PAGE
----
Jeff Overall, whose Shark Tank pitch began with a close-up shot of his bare feet in flip-flops, started Polar Pro after his GoPro video of a ski trip was overexposed. The bright lights of the slopes were apparently a common issue for skiers, who’d begun a makeshift process of taping camera filters onto their GoPros to rescue their footage. Eventually, Overall started producing his own homemade filters for GoPro cameras, selling cut-up polarized film packaged in plastic bags for $10 each. He had modest sales, but steady interest in the niche market.
At a trade show, he had what seemed to be a fortuitous meeting: representatives from GoPro approached his booth and discussed a possible partnership. Envisioning a sale to GoPro just one year after inception — Polar Pro was founded in 2011 — Overall was delighted. But he soon experienced a devastating entrepreneurial blow: just three months later, at another trade show, he saw GoPro selling its own camera filters. But as Overall told the OC Register last week, they decided to stick with the company despite their doubts.
“It was such a disheartening experience. We asked ourselves, ‘Should we just pack up and go home now?'”
They did not pack up and go home. Polar Pro used the time it took for GoPro to get its filters to market to continue to sell its product and to create new offerings. As viewers of Shark Tank saw, the company sells filters for drones and tripods and sells cases with the battery charger built in.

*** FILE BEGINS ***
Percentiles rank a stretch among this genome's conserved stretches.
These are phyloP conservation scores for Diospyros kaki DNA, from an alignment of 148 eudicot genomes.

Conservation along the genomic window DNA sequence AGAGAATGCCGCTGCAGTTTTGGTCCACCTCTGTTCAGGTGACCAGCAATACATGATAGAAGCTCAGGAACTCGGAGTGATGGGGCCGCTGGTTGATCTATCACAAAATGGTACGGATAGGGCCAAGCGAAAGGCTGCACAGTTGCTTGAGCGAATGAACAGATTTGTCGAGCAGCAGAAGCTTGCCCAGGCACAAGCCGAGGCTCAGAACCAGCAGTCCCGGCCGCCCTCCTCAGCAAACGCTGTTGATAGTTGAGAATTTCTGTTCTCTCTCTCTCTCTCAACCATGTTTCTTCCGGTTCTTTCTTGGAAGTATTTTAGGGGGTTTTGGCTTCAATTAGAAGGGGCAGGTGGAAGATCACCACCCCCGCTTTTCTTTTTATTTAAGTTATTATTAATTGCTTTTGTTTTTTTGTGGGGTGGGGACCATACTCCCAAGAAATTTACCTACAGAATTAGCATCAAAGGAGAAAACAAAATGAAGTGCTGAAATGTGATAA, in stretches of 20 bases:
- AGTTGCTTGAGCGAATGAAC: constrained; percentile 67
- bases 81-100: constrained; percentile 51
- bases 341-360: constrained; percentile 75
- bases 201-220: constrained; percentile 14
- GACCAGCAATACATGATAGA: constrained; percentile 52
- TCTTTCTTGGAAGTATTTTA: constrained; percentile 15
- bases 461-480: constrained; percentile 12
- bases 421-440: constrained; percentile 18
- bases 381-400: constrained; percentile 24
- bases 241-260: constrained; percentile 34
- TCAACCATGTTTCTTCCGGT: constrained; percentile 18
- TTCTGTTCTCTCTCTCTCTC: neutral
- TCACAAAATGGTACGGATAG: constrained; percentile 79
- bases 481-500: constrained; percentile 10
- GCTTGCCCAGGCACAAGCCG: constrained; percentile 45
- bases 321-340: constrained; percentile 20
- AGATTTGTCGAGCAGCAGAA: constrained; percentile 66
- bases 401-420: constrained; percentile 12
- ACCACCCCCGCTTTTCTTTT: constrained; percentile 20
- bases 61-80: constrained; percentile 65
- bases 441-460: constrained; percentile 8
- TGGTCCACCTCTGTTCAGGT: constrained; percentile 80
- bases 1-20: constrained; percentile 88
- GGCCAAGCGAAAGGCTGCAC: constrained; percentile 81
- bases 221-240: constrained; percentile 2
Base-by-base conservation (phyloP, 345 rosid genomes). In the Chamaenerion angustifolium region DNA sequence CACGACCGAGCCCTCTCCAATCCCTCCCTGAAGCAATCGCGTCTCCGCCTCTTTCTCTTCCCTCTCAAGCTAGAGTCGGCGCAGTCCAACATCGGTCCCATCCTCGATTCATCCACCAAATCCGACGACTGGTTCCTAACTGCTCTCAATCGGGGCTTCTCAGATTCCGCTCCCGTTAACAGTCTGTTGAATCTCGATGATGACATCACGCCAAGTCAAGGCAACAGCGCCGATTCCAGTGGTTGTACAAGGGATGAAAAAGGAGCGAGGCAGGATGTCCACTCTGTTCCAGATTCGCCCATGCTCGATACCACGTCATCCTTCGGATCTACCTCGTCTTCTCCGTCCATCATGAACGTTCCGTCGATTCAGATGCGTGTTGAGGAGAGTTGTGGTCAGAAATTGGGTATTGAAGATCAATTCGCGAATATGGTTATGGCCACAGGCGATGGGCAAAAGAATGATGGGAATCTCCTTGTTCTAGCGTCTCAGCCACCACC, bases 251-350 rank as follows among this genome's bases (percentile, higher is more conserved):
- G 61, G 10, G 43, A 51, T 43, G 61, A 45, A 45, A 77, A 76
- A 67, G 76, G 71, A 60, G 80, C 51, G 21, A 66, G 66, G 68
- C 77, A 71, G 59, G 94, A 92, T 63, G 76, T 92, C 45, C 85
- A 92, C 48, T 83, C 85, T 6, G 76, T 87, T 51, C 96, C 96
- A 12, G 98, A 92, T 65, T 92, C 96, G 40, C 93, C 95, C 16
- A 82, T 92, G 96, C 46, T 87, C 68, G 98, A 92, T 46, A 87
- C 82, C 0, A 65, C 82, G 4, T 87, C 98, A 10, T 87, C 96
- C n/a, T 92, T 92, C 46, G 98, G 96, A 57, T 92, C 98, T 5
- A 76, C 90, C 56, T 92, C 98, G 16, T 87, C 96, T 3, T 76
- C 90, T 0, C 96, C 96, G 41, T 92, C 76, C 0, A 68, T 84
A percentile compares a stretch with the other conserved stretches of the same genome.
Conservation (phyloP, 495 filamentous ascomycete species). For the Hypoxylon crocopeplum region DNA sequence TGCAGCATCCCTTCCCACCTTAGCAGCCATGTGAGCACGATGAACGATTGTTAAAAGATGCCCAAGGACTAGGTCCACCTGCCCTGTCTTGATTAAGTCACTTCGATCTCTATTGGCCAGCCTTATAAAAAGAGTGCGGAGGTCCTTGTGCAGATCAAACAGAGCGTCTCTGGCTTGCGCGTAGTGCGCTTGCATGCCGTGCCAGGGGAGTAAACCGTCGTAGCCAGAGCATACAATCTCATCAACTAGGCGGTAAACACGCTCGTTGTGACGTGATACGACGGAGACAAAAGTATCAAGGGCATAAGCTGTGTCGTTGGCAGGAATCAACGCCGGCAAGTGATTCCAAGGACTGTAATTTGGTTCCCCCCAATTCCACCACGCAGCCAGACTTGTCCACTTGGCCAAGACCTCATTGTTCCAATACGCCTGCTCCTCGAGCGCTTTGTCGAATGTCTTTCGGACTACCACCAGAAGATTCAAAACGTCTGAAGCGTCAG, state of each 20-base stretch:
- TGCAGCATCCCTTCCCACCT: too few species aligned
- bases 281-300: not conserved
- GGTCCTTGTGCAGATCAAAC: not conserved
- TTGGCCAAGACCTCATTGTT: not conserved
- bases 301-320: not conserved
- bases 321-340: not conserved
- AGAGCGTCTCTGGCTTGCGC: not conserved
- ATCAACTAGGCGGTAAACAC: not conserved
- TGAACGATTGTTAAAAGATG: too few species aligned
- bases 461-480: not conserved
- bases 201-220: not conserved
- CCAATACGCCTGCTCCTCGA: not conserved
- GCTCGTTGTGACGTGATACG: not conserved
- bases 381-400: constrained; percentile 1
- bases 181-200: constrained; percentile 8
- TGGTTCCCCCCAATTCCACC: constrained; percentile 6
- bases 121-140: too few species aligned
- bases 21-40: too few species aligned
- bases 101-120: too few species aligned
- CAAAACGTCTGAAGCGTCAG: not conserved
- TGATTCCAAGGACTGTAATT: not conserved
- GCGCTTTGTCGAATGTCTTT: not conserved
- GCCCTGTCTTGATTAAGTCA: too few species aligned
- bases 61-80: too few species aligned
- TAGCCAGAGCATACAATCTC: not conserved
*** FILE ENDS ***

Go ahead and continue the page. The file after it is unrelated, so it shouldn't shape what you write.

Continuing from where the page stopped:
As a result, the company has made big profits, but reinvested the money into research and development. It was the huge discrepancy between the projected $5.6 million revenue for 2015 and the modest profit of $300,000 that concerned Kevin O’Leary during the Shark Tank pitch, as Business Insider reported. Overall said that Polar Pro spends about $1 million annually keeping ahead of the technology curve.
Polar Pro has grown from selling about 75 filters a month back in 2011 to about 19,000 filters a month, in addition to the company’s other products. The company survived despite GoPro’s own filter launch, in part because of Polar Pro’s cheaper price point.
A Shark Tank audition happened as the result of a Thanksgiving conversation with Overall’s family. He drove to Los Angeles from Newport Beach for an open audition in December 2014. He got through that and another seven call backs before getting to make his pitch on the Shark Tank carpet. But Polar Pro was not relying on its television time to get an influx of cash. It’s gone to Kickstarter with a couple of products. The battery-integrated GoPro extension pole was a Kickstarter “staff pick.”
When Overall finally made his way, without socks, to the Shark Tank stage, he was poised to create excitement. Polar Pro eventually got an on-air deal with Robert Herjavec and Mark Cuban, who each put in $500,000 for 10 percent of the company. That deal had followed a bidding war between all of the sharks except O’Leary, who seemed concerned about the company’s thin profit margin.
If both deals survive due diligence, it will be a nice fit for Robert and Mark. Both men put money behind xCraft drones, which pitched earlier this season on Shark Tank. xCraft promoted its value to photographers who use drones. The machine’s innovative design results in better pictures. All five sharks were involved in that deal, for a total investment of $1.5 million.
Shark Tank airs Friday nights at 9 p.m. on ABC.
[Main photo by Paul A. Hebert/Getty Images Entertainment]